How do antibiotics affects the normal flora of the large intestine? Why are the human cells that line the large intestine not destroyed by the antibiotics?
Antibodies come in contact with microbes that reside in the large intestine as the chemicals are ingested as tablets and their absorption starts in the intestines where the outer coating of the tablets is dissolved.
As the concentration of antibodies is particularly high in the intestines, the microbes in the large intestine are affected in a very adverse manner by the antibodies. The result is a rapid reduction in the number of bacteria.
This is not good for our health as a very large number of good bacteria live in the intestines. They help in the digestion of food and in the absorption of many vital nutrients. The good bacteria also keep the number of harmful bacteria in check. The affect of antibodies is a disruption in the process of digestion. Over a prolonged period of time it can lead to deficiency of nutrients like vitamin K and the B vitamins. The chances of infections due to the bad bacteria also go up.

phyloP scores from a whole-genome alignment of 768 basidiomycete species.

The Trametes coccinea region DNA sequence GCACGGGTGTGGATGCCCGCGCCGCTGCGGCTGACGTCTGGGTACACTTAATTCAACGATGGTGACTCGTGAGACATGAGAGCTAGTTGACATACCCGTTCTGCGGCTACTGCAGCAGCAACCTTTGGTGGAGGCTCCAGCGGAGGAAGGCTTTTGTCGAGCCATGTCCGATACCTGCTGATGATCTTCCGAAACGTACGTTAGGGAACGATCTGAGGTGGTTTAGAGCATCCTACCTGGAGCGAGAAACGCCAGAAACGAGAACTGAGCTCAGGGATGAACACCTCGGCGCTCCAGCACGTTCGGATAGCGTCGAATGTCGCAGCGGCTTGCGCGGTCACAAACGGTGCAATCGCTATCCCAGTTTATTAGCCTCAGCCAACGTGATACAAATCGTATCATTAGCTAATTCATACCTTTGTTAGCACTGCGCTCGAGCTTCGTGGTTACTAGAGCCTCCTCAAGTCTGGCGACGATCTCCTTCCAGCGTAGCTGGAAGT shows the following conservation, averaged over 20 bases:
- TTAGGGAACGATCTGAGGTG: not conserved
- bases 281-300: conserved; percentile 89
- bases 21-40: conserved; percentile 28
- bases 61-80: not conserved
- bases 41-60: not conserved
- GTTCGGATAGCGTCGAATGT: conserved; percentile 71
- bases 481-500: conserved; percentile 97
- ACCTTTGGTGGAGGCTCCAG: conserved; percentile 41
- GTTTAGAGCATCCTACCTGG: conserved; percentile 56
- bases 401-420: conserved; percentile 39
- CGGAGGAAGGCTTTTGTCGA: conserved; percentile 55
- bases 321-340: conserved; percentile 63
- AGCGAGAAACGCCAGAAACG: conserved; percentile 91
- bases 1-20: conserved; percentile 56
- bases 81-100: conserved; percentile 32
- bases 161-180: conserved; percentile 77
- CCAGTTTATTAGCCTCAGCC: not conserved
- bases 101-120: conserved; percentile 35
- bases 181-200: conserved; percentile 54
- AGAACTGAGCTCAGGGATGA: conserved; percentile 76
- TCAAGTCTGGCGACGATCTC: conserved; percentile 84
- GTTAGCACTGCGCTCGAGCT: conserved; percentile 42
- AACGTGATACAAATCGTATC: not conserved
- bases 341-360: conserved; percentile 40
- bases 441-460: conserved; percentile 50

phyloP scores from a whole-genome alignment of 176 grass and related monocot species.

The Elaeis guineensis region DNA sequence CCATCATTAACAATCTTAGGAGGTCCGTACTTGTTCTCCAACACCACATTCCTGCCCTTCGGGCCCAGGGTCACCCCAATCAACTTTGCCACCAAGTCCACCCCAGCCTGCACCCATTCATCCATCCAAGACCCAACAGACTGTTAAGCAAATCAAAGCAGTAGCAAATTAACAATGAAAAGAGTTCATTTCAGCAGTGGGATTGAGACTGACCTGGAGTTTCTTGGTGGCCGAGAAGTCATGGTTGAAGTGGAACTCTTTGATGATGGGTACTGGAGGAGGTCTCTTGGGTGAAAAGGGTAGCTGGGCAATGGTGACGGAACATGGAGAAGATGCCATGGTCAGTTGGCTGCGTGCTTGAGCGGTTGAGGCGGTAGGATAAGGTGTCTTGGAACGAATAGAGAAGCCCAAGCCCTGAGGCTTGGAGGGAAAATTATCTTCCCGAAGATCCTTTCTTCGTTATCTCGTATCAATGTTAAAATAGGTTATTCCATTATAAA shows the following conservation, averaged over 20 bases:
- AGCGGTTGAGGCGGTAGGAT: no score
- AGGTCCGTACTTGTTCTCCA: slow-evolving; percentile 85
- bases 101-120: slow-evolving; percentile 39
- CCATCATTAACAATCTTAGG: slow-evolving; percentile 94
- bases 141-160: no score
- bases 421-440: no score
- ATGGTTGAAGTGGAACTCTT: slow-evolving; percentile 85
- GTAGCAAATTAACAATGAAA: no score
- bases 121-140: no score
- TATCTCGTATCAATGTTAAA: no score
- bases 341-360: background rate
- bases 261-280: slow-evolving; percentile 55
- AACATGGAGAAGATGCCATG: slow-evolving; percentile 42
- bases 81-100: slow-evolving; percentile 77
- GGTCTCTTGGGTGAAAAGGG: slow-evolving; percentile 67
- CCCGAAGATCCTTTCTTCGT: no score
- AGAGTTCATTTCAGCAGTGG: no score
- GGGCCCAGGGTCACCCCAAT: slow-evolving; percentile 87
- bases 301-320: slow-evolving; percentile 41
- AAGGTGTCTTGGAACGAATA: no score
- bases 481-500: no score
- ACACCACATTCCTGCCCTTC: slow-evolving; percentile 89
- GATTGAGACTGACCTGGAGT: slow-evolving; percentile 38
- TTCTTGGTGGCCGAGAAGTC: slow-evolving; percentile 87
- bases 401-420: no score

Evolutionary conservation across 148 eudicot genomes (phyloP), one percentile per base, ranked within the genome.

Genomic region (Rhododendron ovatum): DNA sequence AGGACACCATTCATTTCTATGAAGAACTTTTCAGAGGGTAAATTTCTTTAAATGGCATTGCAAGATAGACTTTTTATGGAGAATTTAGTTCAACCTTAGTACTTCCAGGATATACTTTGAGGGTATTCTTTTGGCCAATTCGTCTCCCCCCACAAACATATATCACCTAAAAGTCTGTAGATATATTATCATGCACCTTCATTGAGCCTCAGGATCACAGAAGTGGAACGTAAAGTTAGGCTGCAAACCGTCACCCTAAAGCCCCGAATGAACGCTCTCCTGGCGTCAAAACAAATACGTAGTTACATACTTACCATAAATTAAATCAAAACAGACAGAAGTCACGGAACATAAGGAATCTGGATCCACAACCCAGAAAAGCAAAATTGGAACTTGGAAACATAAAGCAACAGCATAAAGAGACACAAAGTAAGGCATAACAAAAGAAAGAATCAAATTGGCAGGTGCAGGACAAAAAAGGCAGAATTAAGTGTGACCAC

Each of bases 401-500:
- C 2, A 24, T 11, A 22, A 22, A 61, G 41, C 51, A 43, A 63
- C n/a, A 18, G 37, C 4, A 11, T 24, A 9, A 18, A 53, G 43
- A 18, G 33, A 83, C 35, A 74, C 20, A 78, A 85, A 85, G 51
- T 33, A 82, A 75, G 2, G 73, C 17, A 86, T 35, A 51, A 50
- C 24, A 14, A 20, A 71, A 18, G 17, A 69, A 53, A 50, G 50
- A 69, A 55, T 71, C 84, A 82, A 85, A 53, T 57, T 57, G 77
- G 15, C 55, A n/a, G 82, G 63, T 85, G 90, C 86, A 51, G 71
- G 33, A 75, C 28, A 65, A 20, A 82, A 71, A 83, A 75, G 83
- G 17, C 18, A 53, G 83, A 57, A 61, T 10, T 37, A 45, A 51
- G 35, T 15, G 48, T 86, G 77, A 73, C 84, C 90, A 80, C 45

Human cells in the intestines are not destroyed by antibodies as antibodies are substances that selectively interfere in the chemical processes of bacterial cells. As these processes do not take place in human cells in the same way as they do in the target bacteria, the human cells do not suffer any damage.